Journalism Professors Demand Iowa State University Disband the College Republicans Over Offensive Tweet
Iowa State University has reaffirmed the free speech rights of conservative students initially under fire for tweeting an edgy comment—thus provoking the ire of several ISU journalism professors who demanded the students be punished.
A few days after the 2020 election, the Twitter account of ISU’s College Republicans made this statement: “Everyone, you must arm up, expect these people to try to destroy your life, the elites want revenge on us.”
The tweet may have been hyperbolic, but it did not endorse violence. It did not call for violence or encourage armed resistance. At most, it was a trollish right-wing talking point alongside a call to purchase guns.
Nevertheless, ISU interpreted the tweet as a “suggestion of armed activity,” in possible violation of university policy. An ISU spokesperson told The College Fix that the matter would be investigated.
This drew the attention of the Foundation for Individual Rights in Education (FIRE), which defends the free speech rights of students and faculty members. In a letter to ISU, FIRE correctly explained that the tweet was protected by the First Amendment, and the public university could not punish conservative students for their sentiment. “Although the university may legally punish ‘true threats‘—serious expressions of an intent to commit an act of unlawful violence against a particular individual or group of individuals—it may not punish expression that fails to rise to this narrow category of unprotected speech,” wrote FIRE.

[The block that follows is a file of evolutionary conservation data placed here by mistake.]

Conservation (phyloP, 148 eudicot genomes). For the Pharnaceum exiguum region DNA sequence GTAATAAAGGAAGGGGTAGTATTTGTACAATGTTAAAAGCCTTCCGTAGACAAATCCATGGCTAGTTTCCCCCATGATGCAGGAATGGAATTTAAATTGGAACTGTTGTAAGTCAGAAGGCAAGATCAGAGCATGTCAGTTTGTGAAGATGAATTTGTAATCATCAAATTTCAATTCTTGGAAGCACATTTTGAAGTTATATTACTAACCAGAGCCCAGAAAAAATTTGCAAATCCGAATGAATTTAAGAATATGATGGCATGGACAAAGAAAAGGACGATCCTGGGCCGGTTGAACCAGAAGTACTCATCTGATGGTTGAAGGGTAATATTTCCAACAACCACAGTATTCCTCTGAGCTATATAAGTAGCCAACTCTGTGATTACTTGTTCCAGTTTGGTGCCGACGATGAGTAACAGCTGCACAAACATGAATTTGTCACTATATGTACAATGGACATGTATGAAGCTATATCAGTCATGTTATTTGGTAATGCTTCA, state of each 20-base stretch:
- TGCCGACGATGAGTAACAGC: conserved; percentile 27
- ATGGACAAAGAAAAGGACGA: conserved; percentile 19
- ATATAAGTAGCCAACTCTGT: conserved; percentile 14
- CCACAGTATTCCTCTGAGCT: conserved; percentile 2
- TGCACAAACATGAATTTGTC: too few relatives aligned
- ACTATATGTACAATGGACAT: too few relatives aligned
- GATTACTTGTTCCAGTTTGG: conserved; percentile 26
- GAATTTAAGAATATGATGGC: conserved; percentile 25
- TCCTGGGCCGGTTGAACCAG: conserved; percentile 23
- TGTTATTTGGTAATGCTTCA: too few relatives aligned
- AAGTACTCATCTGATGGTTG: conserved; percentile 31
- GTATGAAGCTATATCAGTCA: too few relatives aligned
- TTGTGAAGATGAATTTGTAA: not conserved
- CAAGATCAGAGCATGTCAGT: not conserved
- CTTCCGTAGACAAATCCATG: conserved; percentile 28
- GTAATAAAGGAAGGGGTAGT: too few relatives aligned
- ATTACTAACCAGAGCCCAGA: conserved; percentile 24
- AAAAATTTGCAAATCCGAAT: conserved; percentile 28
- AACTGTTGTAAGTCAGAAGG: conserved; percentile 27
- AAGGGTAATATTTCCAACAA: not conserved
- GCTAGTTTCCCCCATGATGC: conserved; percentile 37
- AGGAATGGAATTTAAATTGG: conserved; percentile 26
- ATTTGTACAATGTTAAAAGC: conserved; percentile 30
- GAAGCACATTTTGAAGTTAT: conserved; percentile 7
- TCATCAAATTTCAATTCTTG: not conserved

To its credit, the university swiftly reached the same conclusion, and informed FIRE within an hour of receiving the letter that the students would not be punished.
“The protections afforded by the First Amendment and similar provisions in the Iowa Constitution are core values of the university and are foundational to the university’s mission to create, share, and apply knowledge to make Iowa and the world a better place,” ISU respo
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